the Jewish National Fund's
(JNF) effort to reclaim desert
land. On a spiritual level, the
forest is a living memorial for the
Jewish people.
In participating in the
program, Menorah Chapels is
planting a tree in the forest for
each funeral service conducted at
one of its chapels.
PLANTING in the Jewish
National Funeral Directors of
America Memorial Forest at
Lahav began eight years ago.
Since then, more than 50
American Jewish funeral firms
and several firms in Canada have
helped create a lush forest with
more than $500,000 in plantings,
as part of JNF efforts for the
"greening of Israel," begun with
the organization's start in 1901.
Israeli land owned by the
Jewish National Fund is the
property of all Jewish people
worldwide. Jews from all nations
have traditionally planted trees
in Israel through the fund, to
commemorate births, weddings
and other happy occasions, as
well as to observe memorials.
To date the JNF has planted
more than 150 million trees and
reclaimed more than 160,000
acres of desert land. Since the
founding of the Israeli state in
1948, tree-planting programs
have helped boost the total
forested land sixfold.
The tradition of planting trees
to commemorate milestones in
one's life grew from Israel's
needs, but also from Biblical
tradition, according to Mark
Weissman, director for Menorah
Chapels.
"THERE ARE references
throughout the Old Testament
that link the life of man to the life
of the trees around him,"
Weissman said. "At the Jewish
Funeral Directors of America
Memorial Forest there is the Tree
of Life Memorial Wall, with
intertwined Chai's, the Hebrew
word for life.
"On the memorial it reads 'For
Man is like the tree of the field,' a
phrase from Deuteronomy 20:19.
Each tree in the forest honors the
memory of an individual Jewish
person. Just as the separate trees
join to form a single, lush forest,
the memory of the individual
Jewish person becomes part of
the legacy of all the Jewish
people."
Jewish tradition even has its
own Arbor Day, Tu B'Shevat,
which the sage Hillel regarded as
the date from which the age of a
tree should be reckoned for the
purpose of assessing fruit tithes.
The day marks the end of the
Israeli rainy season, when new
sap starts to rise in the trees. It is
celebrated by the planting of
trees by school children.
Surrounded by other forests,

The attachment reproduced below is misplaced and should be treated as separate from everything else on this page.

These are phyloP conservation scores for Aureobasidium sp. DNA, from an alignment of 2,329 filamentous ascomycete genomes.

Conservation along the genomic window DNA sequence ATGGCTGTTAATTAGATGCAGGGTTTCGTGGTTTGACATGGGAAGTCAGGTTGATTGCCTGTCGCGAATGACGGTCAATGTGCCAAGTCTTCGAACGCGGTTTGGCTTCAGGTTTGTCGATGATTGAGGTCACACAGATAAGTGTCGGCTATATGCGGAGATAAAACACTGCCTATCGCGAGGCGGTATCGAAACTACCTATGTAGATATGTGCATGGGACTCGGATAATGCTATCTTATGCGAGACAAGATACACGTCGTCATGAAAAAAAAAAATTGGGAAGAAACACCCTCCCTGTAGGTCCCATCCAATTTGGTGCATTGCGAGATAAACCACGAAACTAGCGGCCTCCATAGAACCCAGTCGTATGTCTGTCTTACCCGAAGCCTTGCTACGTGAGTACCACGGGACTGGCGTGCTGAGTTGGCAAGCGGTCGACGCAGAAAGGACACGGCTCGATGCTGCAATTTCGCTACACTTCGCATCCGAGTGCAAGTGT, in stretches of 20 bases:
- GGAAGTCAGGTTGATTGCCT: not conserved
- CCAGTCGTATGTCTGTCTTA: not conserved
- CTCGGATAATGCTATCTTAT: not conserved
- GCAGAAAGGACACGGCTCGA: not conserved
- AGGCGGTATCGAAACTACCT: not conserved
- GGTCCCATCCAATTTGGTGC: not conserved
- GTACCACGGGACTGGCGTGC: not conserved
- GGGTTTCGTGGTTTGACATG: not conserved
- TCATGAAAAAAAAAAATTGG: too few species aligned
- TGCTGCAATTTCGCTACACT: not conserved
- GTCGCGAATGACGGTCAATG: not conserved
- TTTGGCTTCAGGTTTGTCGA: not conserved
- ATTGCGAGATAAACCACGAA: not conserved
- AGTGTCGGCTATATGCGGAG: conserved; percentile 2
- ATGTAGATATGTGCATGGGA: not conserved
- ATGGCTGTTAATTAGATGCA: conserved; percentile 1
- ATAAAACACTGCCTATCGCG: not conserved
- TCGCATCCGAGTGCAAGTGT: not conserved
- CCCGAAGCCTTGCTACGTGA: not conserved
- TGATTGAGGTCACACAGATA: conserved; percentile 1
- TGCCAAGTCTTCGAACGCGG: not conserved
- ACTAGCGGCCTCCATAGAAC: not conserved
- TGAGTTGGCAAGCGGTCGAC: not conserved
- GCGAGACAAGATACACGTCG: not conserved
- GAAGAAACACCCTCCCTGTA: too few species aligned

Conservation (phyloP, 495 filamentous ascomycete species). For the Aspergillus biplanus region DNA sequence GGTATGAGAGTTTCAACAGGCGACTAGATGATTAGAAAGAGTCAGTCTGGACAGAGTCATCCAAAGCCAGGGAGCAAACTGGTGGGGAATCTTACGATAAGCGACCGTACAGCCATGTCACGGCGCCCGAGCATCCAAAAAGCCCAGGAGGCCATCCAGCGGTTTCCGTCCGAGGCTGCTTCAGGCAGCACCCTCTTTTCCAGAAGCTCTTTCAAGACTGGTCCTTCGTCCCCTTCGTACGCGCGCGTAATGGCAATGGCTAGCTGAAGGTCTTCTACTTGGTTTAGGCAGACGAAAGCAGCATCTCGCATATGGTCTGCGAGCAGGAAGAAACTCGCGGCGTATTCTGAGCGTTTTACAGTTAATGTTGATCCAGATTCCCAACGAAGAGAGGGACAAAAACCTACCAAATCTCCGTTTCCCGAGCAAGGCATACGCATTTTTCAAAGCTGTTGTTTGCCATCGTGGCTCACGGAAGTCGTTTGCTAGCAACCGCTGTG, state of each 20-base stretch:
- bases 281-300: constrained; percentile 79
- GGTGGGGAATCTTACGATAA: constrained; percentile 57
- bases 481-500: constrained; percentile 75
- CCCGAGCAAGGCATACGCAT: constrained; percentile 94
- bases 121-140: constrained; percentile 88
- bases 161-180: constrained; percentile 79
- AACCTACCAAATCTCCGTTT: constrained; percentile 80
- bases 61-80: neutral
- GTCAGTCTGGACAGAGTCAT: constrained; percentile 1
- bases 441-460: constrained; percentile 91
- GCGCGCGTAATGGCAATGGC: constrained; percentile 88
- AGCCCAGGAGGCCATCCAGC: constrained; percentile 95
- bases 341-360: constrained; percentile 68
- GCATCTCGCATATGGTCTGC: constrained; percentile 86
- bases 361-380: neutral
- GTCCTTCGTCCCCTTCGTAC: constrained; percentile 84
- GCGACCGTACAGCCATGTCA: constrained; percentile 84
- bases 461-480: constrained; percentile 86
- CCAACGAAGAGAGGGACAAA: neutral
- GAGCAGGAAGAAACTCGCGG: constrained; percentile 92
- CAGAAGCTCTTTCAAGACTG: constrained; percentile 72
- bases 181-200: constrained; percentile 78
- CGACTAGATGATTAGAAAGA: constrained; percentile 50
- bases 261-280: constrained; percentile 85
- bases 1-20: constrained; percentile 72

the Jewish Funeral Directors of
America Memorial Forest is the
largest in the area, according to
Charles Stein^.. of San Francisco,
one of the executive directors of
the fund.
"THE TREE of Life has long
had cultural and religious
significance for the Jewish
people," Steiner said. "Seeing the
planting of trees as a fitting
memorial, the funeral directors
joined efforts to create a living
symbol of continuity."
Menorah Chapels supply the
family of each individual
memorialized with a special
Jewish National Fund certificate
bearing the drawing of the Tree
of Life Memorial in the forest.
The Tamarac Branch of the
Broward County Library System
offers lessons in Yiddish on a
weekly basis, Monday after-
noons, Jan. 7. 14, 21, and 28,
from 2 to 4 p.m.
Adults are invited to par-
ticipate in these classes, being
offered free of charge at the
library.
liEVITT -1 IE
EINSTEIN
memorial chapels
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Co-ed 8-week camping for
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Co-ed 4-week session for
ages 6-13. Special pro-
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iFriday, January
Tht Jewish Floridian of Greater Fort Lauderdak
Page 16
-, '.
Jewish Education For Adults Soon
Temple Sholom, Pompano
J Beach, will begin its winter adult
liJducation program Wednesday,
[Jan. 9, titled "Encounters with
the Jewish People," and con-
| tinuing for eight weeks.
The program, with tuition fees
for the course and lectures, is
open to Temple members at $3
I per person and to non-members
at $5 per person.
During the first hour, 8 to 9
p.m., Rabbi Morris A. Skop will
have a course on Bible study;
Cantor Jacob Renzer will instruct
"Tropp," chanting of the Maftir;
and Harry Selis will provide an
understanding of the Siddur.
Lectures and book reviews will
be available for the second hour,
9 to 10 p.m., with Rabbi Sam
Silver on Jan. 9; Rabbi Morton
Brill, Jan. 16; Rabbi Jerome
Kestenbaum, Jan. 23; Harry
Selis, Jan. 30; Rabbi Solomon
Geld, Feb. 6; Esther Cannon,
Feb. 13; Mildred Weiss, Feb. 20;
Rabbi Skop, Feb. 27.
Co-chairing the program are
Herbert Kahan of the Religious
Committee and Mildred Weiss.
\mpk Emmu-El's Obican Art Show
The Obicans
TEMPLE BETH ISRAEL
Temple Beth Israel. 7100 W.
: lakland Park Blvd.. Sunrise, will
present Lecture 3 in its adult
education series Tuesday
ierring, Jan. 8, at 8 p.m.
'. Brenda Shapiro will speak on
\ Jewish Women's Agenda in
the I980's." Ms. Shapiro Is
director of the American Jewish